• 4:50pm-: Group presentations based on the group discussions (20 min)
  • 5:10pm-: Thank you remarks and photo taking (10 min)

Chuo University (Tokyo on Wednesday, May 29, 2013)

About Chuo University (from Wikipedia): Chuo University (中央大学 Chūō Daigaku?), literally Central University, is a private university in Tokyo, renowned for its law school. Chuo is one of the most prestigious schools in Japan. The University has four campuses at Tama (Hachiōji), at Korakuen[disambiguation needed], at Ichigaya (Shinjuku), and at Ichigaya-Tamachi (Shinjuku). Chuo University has six faculties, ten graduate schools, and nine research institutes. It also operates four high schools and two junior high schools. Chuo was founded as the English Law School (英吉利法律学校 Igirisu Hōritsu Gakkō?) in 1885 at Kanda in Tokyo by a group of lawyers. By 1889, the school had moved and been renamed Tokyo College of Law (Tokyo Hōgakuin). The curriculum was changed to reflect the government reform of Japanese law and creation of a new civil code. Opposition to the implementation of the new civil code resulted in the government shuttering of the campus journal and the subsequent creation of the Chuo Law Review (Hōgaku Shinpo), which has since been published regularly. The university burned down in the Great Kanda Fire of 1892, but was able to hold temporary classes. By 1903, the school had been promoted to Tokyo University of Law (Tokyo Hōgakuin Daigaku) and in 1905 the school expanded with a department of economics, renaming itself Chuo University. The origin of its name "Chuo" has not been certain. However, many founders of the university were once pupils of the Middle Temple, London, United Kingdom before they completed the training and qualified as Barrister. This is one of the reasons why the university renamed "Chuo", literally meaning Middle, Center, or Central.

  • Gift exchange: Amelie Spyro-Mrazek, Malgorzata Sekowska, Xinjun Ye, and Ying Cui
  • Thank-you speech: Adrian Machuca and Erin King
  • Presentation on NYC/CUNY (in 5 small groups; 10 min): Veronica Shi, Matia Jaysura, Jenna Jankowski, Cassandra Fegert and Elizabeth Che (slides )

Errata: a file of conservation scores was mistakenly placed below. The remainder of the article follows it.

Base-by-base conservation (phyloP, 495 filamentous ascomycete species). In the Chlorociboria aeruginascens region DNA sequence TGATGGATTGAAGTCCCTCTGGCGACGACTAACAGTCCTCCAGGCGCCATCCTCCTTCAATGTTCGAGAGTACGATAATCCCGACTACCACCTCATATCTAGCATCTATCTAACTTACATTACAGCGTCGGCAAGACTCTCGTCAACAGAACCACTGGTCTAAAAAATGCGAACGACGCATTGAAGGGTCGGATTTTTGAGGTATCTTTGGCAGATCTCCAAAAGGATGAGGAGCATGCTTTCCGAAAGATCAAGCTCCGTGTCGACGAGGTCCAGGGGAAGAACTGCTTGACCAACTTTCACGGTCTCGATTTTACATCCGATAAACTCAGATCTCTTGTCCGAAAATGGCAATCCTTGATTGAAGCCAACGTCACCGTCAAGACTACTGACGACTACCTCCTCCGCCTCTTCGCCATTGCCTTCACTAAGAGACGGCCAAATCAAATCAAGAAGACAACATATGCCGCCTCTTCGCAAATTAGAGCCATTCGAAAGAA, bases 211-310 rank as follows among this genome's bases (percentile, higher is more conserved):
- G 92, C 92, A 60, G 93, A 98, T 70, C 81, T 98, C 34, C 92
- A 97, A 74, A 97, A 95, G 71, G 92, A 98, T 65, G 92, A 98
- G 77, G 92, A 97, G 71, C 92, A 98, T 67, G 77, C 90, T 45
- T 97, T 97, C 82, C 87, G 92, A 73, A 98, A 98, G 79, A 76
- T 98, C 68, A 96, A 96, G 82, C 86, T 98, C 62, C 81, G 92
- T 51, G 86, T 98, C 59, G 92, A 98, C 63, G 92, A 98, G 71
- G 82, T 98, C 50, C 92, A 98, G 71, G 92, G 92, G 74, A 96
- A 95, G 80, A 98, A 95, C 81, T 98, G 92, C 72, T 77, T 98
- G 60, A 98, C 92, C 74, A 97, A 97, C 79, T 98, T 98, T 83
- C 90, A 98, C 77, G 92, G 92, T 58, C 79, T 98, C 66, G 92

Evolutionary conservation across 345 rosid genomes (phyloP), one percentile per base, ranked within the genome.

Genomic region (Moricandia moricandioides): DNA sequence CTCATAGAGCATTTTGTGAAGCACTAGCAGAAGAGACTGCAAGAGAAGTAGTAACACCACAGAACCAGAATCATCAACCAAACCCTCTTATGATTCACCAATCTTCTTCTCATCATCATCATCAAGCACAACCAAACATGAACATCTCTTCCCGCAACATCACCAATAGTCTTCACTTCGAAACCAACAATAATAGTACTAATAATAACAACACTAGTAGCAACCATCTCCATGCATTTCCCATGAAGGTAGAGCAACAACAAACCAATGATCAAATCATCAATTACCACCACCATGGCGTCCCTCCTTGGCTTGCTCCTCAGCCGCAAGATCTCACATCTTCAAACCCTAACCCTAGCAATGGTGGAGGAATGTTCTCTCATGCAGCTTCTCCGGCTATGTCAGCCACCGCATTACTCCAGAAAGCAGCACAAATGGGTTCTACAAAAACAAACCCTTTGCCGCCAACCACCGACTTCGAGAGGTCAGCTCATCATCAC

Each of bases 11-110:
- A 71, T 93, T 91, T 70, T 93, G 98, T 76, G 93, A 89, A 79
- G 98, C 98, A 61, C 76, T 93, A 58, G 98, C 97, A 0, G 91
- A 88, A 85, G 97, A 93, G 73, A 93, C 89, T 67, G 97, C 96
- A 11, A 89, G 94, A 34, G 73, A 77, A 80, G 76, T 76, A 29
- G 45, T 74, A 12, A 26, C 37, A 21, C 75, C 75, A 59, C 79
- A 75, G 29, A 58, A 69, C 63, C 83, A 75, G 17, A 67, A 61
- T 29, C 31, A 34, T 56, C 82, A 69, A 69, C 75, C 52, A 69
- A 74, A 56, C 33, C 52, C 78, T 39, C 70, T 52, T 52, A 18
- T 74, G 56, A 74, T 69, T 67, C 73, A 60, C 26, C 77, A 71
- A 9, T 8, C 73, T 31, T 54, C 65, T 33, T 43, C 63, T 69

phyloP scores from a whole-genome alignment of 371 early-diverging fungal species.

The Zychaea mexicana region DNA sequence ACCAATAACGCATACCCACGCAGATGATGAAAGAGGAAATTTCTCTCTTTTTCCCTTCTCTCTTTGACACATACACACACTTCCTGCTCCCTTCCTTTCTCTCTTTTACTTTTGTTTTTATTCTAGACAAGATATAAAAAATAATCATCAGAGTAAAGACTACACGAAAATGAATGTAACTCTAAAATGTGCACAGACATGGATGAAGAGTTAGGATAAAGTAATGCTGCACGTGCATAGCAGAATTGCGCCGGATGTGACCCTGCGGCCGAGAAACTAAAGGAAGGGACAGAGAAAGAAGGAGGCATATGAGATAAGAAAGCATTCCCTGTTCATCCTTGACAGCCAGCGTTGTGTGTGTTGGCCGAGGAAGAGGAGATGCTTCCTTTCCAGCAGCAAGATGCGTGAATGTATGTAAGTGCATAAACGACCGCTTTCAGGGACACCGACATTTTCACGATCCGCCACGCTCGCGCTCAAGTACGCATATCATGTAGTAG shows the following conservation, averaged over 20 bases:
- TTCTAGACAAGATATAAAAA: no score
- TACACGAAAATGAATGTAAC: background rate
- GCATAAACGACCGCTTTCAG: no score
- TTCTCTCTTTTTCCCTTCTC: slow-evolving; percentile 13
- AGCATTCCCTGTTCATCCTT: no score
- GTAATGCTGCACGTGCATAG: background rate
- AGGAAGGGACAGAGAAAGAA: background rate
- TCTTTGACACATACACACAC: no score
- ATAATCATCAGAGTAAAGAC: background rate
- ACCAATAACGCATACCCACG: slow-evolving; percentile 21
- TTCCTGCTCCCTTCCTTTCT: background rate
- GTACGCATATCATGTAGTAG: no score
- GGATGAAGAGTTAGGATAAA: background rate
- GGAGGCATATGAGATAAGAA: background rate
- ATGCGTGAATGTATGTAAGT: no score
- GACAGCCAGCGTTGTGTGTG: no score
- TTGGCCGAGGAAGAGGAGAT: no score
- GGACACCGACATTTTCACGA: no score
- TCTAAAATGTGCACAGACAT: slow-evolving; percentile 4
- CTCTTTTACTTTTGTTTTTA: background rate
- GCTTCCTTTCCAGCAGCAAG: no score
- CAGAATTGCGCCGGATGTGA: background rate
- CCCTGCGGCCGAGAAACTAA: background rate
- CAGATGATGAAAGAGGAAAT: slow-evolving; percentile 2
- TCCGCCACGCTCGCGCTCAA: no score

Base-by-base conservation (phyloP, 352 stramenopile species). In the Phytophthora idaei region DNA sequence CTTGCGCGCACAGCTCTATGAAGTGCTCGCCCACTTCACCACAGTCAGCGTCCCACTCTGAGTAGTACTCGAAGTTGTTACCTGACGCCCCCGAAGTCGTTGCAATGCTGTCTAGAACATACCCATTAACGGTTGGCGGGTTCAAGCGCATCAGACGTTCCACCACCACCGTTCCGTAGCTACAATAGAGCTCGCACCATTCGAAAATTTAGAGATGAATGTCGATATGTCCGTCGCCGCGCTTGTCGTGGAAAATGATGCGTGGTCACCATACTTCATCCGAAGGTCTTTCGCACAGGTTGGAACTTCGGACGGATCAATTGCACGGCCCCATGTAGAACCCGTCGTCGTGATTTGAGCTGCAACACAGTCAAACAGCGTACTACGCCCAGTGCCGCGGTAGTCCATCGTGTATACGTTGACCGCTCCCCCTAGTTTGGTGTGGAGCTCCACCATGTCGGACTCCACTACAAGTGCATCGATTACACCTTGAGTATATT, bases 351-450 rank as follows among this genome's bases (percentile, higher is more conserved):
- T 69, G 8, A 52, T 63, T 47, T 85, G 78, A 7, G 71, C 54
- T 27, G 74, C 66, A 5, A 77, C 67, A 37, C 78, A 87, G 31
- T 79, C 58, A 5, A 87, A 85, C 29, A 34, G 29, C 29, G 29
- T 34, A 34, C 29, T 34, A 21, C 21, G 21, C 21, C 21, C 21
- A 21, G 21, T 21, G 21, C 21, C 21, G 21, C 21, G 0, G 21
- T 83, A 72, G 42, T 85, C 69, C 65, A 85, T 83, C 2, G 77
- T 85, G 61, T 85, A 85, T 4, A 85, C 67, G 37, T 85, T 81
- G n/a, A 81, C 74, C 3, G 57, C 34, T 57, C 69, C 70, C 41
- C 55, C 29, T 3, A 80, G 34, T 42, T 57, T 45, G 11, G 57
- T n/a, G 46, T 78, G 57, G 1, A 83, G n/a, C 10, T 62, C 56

Activity schedule at Chuo University (download in PDF )

  • 1:00pm: Arrival
    • Arrive at Chuo Univeristy; Move to classrooms (5 min)
  • 1:10pm-1:25pm: Everyone
    • MC: Prof. Komuro. Participants: About 5 Chuo students from each of the 5 classes, 46 CUNY students, 4 Chaperones, 8 Chuo faculty, some staff members
    • Speech by Vice President Shigenori Wakabayashi (or Dean Ryoji Kasai) (2 min)
    • Speech by 2-3 CUNY student representatives (3-5 min)
    • Speech by 2-3 Chuo student representatives (Prof. Kurihara's students; 3-5 min)
  • 1:25pm-1:30pm
    • Move from Room 3355 to each classroom
  • 1:30pm-2:30pm
    • Exchange activities in each classroom
  • 1:30pm-2:30pm (in about 5 small groups)
    • MC: Instructor of each class (Prof. Chiyo Tanaka (23 students), Prof. Naoko Masuda (18 students), Prof. Ayako Sudo (16 students), Prof. Minako Sunaga (20 students), Prof. Fumiko Kurihara (20 students))
    • (1) Introduction to US, NY, and CUNY by CUNY students (10 min)
    • (1b) Q&A (?)
    • (2) Exchange activities (about 50 min) Group discussion on Japanese culture, Japanese pop-culture, Japanese society etc.
    • (3) Gift exchange (5 min)
  • 2:40pm-3:00pm (all groups together)
    • Photo taking
  • 3:00pm
    • Leave Chuo University

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CUNY Kakehashi - Bridge for Tomorrow Participants' Reflections

CUNY Kakehashi Groups

  • Group 1
    • Participants: Baruch (5 students), LaGuardia (8 students), John Jay (4 students), City (2 students), Hunter (3 students), Medgar Evers (1 student)